In 2007 I left university. Before founding Beatdom and fleeing Scotland I was suffering a bit of an identity crisis: I defined myself as a student, and yet for the first time in my memory I was about to leave education. I was about to head off into the big bad world and so I went mad. My brain worked too much and made little sense. I wrote thousands of words every day, painted pictures and played guitar on stage – despite having no real talent for any of these things. I was just desperate, I suppose, to find my place in the world.

*

That first paragraph assumes that the answer to the question posed in the title is me. I am Rodney Munch.

That’s not necessarily true, as you will see. I have called myself Rodney Munch for various reasons at various times, but so have other people. Presumably, there is someone out there who was given this unfortunate title at birth.

 

The first “novel” I ever finished writing wasn’t really a novel at all. It was a true story told in the third person, with all the names changed but the same events and surroundings. It was called Poundland and it was about a year I spent working at a single-price retailer.

It began in the summer of 2007, when I finished working at a hotel in St. Andrews and returned to Dundee for my final year of university. Over the summer I had for the first time in my life become accustomed to having money, and I had made the decision to work weekends during my final year so that it would be the first I didn’t spend in poverty.

The only job I could find, though, was at Poundland, and I only got that because my flatmate worked there. Jobs were hard to come by in Dundee and Poundland was the lowest of the low. It was one of the few places that actually paid the minimum wage. Poundland was a place people joked about and avoided at all costs… both as a place to work and to shop. The customers and staff were the most desperate and hopeless people I ever knew.

On Wednesday Borders surprised almost no one by filing for bankruptcy. Authors are pissed because the company has not yet paid for the books it sold over the Christmas period. Readers are pissed because another of their local bookstores has bitten the dust.

As a reader it may seem strange that I’ve always had a strong distaste for bookstores. I hate that bookstores have “literature” sections that are a few shelves long, because most of what they sell is not literature. It’s celebrity biographies, books to accompany fad TV shows, and imitations of imitations. For me, they were a necessary evil – a place to visit to sift through the crap and find what you need.

In Dundee, during my university years, we had a handful of bookstores in the town centre, and several littered throughout the West End – the university district. Even by my third year, well before the world economy shat the bed, Dundee’s bookstores were in trouble. They began closing and reopening at smaller premises, with selections more focused on commercial books. The independent stores closed altogether.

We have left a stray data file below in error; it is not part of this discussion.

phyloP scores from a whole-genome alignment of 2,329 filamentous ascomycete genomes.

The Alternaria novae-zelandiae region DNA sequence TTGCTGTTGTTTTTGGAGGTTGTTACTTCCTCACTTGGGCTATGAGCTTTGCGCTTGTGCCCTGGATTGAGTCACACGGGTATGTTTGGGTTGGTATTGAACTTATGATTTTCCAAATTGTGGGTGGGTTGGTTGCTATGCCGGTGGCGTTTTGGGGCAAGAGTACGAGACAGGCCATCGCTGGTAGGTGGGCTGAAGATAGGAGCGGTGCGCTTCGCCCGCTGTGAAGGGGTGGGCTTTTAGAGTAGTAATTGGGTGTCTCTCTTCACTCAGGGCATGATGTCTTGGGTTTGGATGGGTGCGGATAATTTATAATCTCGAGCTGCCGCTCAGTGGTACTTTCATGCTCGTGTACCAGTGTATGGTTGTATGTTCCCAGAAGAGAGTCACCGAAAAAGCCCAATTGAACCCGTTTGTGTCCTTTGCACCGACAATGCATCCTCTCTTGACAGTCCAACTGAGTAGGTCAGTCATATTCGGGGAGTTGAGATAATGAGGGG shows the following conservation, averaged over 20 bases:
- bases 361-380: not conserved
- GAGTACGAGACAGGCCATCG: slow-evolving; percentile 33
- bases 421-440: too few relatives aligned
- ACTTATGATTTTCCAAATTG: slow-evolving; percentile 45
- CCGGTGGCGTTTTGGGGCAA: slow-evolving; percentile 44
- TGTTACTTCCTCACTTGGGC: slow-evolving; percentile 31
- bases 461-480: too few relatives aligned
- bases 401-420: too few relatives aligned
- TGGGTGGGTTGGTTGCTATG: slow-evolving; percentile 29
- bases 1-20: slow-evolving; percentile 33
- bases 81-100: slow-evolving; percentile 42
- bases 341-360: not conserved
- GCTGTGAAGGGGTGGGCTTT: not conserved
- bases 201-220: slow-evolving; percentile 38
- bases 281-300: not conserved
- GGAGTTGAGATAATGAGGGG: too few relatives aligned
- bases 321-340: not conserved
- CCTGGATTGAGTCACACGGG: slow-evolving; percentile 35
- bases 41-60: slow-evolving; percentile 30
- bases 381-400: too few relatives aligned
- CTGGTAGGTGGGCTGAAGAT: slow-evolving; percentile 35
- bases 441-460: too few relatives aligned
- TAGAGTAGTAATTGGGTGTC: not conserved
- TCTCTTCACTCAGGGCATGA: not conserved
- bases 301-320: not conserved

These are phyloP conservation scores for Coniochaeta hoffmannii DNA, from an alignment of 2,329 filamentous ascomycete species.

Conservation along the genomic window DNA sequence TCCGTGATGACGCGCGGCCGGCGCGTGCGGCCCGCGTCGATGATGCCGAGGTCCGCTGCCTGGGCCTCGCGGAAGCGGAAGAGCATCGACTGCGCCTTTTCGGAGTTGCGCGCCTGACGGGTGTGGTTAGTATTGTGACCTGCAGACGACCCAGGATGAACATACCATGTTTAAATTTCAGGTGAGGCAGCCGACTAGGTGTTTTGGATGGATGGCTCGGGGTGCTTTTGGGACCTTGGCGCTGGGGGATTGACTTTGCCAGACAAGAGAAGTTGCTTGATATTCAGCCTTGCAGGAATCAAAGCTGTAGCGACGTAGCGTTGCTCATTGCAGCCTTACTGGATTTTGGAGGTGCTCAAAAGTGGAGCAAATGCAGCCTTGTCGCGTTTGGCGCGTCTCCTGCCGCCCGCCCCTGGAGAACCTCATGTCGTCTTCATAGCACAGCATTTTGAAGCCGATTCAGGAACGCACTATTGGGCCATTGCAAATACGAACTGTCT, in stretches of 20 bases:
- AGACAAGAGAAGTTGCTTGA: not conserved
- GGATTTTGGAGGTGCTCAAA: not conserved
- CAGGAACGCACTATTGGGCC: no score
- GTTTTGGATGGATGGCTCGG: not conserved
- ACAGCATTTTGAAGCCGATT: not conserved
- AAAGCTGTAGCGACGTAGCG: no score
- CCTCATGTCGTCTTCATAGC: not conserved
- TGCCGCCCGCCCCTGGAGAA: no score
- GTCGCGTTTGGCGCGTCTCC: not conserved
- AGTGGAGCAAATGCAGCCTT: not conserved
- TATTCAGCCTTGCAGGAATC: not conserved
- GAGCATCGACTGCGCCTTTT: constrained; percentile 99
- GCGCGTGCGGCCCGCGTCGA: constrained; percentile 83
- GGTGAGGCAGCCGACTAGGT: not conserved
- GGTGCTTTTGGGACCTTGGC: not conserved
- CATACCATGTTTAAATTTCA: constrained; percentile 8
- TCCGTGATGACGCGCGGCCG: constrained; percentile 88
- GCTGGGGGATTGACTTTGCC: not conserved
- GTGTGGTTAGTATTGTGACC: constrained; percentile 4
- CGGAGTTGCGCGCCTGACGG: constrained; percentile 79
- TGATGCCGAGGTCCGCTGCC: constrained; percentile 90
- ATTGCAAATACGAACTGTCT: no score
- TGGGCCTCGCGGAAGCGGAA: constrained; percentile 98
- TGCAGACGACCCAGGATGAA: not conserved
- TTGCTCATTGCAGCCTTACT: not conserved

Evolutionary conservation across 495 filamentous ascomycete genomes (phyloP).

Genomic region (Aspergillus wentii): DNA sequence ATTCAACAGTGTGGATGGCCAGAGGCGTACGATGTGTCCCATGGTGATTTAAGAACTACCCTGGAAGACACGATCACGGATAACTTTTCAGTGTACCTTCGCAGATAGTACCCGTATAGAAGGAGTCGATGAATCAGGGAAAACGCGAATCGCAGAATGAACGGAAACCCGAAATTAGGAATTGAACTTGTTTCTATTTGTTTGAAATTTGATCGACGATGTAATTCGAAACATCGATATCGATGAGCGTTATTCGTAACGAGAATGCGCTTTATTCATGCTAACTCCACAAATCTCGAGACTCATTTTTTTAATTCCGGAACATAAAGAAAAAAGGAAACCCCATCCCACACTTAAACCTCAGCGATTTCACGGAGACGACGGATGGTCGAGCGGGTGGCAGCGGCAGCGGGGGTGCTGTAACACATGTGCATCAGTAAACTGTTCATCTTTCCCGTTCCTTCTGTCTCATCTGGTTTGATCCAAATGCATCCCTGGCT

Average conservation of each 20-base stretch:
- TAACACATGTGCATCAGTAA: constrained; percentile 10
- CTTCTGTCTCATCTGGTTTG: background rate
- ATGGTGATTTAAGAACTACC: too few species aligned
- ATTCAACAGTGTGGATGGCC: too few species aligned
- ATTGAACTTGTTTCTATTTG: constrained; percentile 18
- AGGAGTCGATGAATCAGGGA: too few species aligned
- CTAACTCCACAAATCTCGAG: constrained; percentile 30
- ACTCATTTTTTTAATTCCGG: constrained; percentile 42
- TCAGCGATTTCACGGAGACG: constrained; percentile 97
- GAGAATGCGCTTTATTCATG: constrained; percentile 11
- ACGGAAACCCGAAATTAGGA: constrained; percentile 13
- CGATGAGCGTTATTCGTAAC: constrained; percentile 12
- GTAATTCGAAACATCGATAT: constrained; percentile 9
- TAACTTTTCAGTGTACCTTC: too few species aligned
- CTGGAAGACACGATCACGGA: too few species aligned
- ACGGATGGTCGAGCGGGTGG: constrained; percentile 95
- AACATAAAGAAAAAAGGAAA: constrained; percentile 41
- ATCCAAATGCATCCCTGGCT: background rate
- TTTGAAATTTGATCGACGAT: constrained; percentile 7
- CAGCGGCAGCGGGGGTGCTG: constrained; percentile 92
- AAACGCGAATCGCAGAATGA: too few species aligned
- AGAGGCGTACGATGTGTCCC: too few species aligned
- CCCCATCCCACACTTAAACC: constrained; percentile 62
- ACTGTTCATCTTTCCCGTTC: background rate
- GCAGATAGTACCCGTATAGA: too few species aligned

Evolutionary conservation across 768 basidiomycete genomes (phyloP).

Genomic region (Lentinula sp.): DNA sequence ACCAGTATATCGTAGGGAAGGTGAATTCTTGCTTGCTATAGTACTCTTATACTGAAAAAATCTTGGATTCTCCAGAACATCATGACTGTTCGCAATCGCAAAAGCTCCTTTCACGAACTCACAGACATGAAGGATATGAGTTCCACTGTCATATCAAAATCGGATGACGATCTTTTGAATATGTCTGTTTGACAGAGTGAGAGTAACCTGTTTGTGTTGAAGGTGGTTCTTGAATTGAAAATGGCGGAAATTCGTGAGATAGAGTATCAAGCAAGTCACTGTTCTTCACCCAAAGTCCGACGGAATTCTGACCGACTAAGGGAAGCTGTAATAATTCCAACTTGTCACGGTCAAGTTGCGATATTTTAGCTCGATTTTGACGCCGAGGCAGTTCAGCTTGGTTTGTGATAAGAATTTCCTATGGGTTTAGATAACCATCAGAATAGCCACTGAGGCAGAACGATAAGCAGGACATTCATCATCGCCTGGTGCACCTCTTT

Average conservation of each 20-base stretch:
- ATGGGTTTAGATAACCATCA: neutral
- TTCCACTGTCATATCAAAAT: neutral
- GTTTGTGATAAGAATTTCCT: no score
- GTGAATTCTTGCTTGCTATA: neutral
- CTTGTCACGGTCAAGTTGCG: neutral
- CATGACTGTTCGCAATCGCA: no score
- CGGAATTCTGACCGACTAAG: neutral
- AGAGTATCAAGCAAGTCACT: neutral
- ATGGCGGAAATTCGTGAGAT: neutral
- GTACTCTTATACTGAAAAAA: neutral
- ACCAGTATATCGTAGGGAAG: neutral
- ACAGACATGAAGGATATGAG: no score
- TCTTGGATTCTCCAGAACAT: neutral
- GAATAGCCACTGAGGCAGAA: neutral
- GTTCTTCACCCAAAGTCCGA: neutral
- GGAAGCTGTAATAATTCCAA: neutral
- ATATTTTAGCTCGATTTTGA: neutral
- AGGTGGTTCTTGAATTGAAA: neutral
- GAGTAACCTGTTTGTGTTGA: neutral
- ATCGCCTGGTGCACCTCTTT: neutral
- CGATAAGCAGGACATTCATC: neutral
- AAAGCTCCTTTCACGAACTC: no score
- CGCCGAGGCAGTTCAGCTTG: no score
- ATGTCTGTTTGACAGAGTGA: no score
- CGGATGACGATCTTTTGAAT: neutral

I

Around the age of twelve I moved into a big house with my family. It was on the edge of our little village, with a large garden. The house had two storeys – more than twice as many rooms as either of our previous homes, and was more than a hundred years old.

Everything about the house was ancient. It was built solidly, but it creaked. The stairs creaked, the doors creaked, the windows creaked. Sitting in the house alone, one could always hear noises.

During the next few years I frequently found myself in the house alone. I could always hear the movement of people who weren’t there. There were always noises that were impossible to identify. None of these, I believe, were ghosts, but they led my imagination astray more than a few times.

Like so many stories, it began with a drunken promise. My friend Nathan told me he’d found something. “It’s the most amazing thing in the world,” he said.

Naturally I didn’t put too much faith in those words, but I nonetheless looked forward to the day I’d become a part of the secret; the main frustration being that three people in the whole world knew about this “amazing thing” and I wasn’t one of them…

***

One warm summer night we were drinking in a blues bar. There were many familiar faces, but I found myself alone with Nathan, talking about the “amazing thing.”

“It’s a house,” he said. “An abandoned house.”

My excitement died a little. How exciting could a house possibly be? In Dundee, damn near half the buildings were derelict. “You’ve got to see it… It’s beautiful. Not just any house; a big house. Ancient. On the _____ Road, too.”